One of the most common objections to Plantinga’s Free Will Defense is called the “compatibilist objection,” which goes like this: If compatiblism is true, then God could have created free creatures and yet also determine that they always do good without violating their freedom.  If so, then God could have had his cake and eaten it too: He could have had free creatures, allegedly a good in itself, as well as free creatures who didn’t choose evil.[1]  Thus, there is no good reason why God would allow or cause evil.

Now, as should be clear from the previous post, for a theist who rejects compatibilism, this would not be much of a problem.  He would simply disagree that God could have created free creatures and yet determine all of their actions.  For the theological determinist, however, this criticism hits home, and is yet another reason why the Free Will Defense is unavailable to them.  If compatibilism is true, then God could have preserved human freedom (and angelic freedom) while determining that they do not fall into sin.  There would therefore be no evil, but that is clearly not the case in the real world.

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Theological Determinism’s Problem with the Problem of Evil: The Inadequacy of Compatibilism

At seminary, I wrote a philosophical paper titled, “Theological Determinism’s Problem with the Problem of Evil.”  I noted that while Alvin Plantinga’s work on the logical problem of evil and the free will defense has largely eliminated the problem for general Christian theism, I argued that his solutions do not completely work for the theological determinist (most Calvinists), something that Calvinist John Feinberg readily admitted.  I discussed why this is so briefly in a previous post.  Essentially, I argued in the paper that if one adds in certain beliefs on God’s sovereignty as “all-determining” and “omnicausal” to the general framework Plantinga uses, it would create a new logical problem of evil unique to them.  I will reproduce the section on compatibilism below and perhaps add in other sections in the future.  I will also try to make the content as accessible as possible to laypersons.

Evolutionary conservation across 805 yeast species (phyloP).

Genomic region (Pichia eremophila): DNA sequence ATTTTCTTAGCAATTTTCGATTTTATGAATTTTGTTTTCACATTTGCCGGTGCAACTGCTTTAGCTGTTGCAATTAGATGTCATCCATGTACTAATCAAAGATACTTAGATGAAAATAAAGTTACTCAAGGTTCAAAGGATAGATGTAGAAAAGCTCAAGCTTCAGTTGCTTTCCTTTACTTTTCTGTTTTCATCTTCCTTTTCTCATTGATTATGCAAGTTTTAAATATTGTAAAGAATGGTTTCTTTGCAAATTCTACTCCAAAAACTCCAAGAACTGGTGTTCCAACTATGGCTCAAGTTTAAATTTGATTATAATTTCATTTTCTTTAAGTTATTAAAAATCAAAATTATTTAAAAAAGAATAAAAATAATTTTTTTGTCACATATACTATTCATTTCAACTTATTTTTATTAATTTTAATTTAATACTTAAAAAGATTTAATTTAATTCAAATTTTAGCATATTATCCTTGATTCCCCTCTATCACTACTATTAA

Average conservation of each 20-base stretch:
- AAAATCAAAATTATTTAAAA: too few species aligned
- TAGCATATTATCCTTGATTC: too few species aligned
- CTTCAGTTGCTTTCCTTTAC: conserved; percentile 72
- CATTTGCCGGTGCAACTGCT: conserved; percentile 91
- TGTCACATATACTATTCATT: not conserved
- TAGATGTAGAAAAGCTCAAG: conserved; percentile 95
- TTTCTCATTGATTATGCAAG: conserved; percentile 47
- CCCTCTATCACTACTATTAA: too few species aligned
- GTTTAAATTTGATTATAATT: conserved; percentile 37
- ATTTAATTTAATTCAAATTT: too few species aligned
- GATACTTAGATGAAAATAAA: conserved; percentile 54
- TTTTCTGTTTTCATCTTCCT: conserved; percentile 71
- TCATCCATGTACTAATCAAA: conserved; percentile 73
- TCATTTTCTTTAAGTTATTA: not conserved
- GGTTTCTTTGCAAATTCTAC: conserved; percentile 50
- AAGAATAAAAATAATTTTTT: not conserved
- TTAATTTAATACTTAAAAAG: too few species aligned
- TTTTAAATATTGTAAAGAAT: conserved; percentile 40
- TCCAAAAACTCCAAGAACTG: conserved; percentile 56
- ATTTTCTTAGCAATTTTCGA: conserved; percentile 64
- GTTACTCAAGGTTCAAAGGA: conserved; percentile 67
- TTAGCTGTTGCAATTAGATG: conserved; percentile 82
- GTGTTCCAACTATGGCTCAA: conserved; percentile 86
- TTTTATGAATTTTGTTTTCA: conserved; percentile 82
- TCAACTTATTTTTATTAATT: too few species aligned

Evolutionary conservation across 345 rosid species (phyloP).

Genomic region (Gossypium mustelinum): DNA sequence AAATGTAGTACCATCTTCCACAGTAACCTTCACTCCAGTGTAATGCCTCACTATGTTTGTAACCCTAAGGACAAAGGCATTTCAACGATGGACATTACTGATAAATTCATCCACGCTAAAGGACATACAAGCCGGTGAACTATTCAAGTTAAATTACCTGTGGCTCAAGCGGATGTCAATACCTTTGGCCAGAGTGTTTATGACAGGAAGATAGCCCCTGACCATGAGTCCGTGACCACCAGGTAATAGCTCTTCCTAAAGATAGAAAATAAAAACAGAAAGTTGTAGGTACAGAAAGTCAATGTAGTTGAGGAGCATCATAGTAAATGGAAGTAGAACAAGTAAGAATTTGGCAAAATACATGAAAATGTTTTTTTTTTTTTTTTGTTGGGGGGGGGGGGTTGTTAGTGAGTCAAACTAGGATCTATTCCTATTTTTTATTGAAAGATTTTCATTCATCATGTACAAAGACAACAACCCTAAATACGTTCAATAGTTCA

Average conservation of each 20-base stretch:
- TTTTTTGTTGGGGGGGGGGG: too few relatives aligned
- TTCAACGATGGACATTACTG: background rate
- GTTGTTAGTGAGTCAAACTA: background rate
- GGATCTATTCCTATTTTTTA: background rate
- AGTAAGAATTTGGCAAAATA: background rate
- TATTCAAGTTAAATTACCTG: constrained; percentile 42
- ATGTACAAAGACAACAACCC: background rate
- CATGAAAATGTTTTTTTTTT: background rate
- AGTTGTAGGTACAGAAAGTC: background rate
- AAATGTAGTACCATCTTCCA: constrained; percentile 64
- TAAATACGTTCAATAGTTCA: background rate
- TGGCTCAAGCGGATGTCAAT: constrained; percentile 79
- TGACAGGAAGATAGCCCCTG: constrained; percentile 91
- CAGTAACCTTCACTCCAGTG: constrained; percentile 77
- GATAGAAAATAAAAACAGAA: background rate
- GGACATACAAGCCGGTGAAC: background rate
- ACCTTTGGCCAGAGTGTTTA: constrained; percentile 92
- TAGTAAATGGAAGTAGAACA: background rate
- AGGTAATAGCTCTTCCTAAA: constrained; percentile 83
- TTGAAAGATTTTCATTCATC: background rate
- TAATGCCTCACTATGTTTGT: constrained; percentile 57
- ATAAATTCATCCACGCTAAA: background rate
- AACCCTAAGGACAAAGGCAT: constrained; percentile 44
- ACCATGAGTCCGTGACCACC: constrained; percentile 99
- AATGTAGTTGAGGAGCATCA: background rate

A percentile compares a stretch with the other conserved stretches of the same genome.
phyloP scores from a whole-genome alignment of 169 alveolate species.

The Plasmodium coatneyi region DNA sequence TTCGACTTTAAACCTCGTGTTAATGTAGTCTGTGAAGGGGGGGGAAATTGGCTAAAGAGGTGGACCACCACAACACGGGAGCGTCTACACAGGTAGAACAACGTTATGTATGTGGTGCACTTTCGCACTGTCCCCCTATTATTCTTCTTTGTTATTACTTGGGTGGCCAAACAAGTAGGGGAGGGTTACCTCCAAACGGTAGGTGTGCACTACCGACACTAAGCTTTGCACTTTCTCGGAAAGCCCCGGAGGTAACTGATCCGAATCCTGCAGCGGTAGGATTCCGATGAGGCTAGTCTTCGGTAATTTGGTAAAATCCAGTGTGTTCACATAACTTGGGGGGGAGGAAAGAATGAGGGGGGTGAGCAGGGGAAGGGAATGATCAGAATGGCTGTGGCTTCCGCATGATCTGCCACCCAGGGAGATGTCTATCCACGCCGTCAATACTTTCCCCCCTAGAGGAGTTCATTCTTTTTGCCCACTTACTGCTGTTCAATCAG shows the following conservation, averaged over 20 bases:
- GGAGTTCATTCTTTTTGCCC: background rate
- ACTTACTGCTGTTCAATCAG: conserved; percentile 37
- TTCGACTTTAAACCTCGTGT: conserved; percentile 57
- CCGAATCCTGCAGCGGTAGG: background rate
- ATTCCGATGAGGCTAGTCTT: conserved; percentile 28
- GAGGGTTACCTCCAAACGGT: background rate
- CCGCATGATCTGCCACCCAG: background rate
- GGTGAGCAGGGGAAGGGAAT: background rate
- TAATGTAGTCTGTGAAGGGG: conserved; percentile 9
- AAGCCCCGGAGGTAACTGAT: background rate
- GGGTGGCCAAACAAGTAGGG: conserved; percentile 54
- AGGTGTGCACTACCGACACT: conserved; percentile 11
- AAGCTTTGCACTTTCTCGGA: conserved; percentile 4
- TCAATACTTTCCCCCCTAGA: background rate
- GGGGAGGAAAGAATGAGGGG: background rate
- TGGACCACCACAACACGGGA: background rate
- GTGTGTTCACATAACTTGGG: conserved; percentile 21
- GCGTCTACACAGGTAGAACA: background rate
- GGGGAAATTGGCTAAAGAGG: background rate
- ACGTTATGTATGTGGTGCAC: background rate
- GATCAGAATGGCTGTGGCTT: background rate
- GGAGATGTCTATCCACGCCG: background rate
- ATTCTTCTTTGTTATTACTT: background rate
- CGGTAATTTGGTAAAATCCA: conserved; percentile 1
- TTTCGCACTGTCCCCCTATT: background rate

Theological Determinism Shifts Blame From Creatures to God

A general definition of theological determinism is in order, or at least, what is generally accepted as theological determinism to describe Calvinists: Theological determinism is the belief that God determines all things to come to pass as they do, either through direct or instrumental causation.  It is important to see that this is intentional and unilateral on God’s part.  This definition, by the way, encompasses views of “hard” or “soft” determinism.

Theological determinism suffers from at least two problems with regards to the problem of evil:  It implicates God as the main cause of every evil act, and it gives no good reason as to why God, if compatibilism is an adequate enough theory for moral responsibility, could not have created a world with compatibilistic free creatures who never sinned.  Therefore, theological determinists have a hard time absolving God of any moral blame, often punting to appeals to mystery,[1] especially when their logic is applied to particularly tricky matters such as the Fall of Man.  For example, R.C. Sproul—a theological determinist who argues that if God does not directly control even just one molecule, it could possibly lay waste to creation[2]—struggles mightily with the problem of evil, the Fall, and determinism.  He admits that to say that God is the author of sin is “unthinkable,” yet he refuses to let go of his conception of God’s sovereignty as all-causing.[3]

I will consider the first problem, which is that theological determinism makes it difficult to see how an all-good God and evil can coexist.  It is important for theological determinists to affirm some form of free will for created creatures, or else there is no other agent but God to pin moral responsibility on.  They turn to an account of free will that is still causally determined yet still, in their estimation, satisfies basic philosophical and intuitive standards for moral responsibility (compatiblism).  I will argue two related things within this issue:  One, that compatibilism fails to ground moral responsibility in contingent agents, and two, that God’s unilateral and causal determination of evil would make him responsible for that evil.

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The Temptation of Power and Authority: The Tumble of Mark Driscoll

With Christians facing unspeakable persecution in the Middle East right now, it seems utterly trivial to write about the fall of a megachurch pastor in America.  Indeed, that consideration adds to the sadness of this event: Christians are facing horrors beyond our imagination in Iraq, and America gets to see yet another Christian scandal.  Great.

The current scandal involves Pastor Mark Driscoll of Mars Hill Church in Seattle, and he is no stranger to controversy.  This controversy, however, is far more serious than his past ones, or rather, the accusations have piled onto past grievances so much so that nobody is ignoring them anymore.  The denomination 😉 church-planting network he helped found, Acts 29, just recently removed him and his church from membership, telling him to step down from the pastorate and seek help.  One of the co-signers of that letter was none other than his friend and current Acts 29 president Matt Chandler (perhaps that will make for awkward dinner conversations later).  In addition, Lifeway just decided to remove all of his books from their stores.  Driscoll is under more fire than he has ever seen.

The allegations are numerous.  To summarize: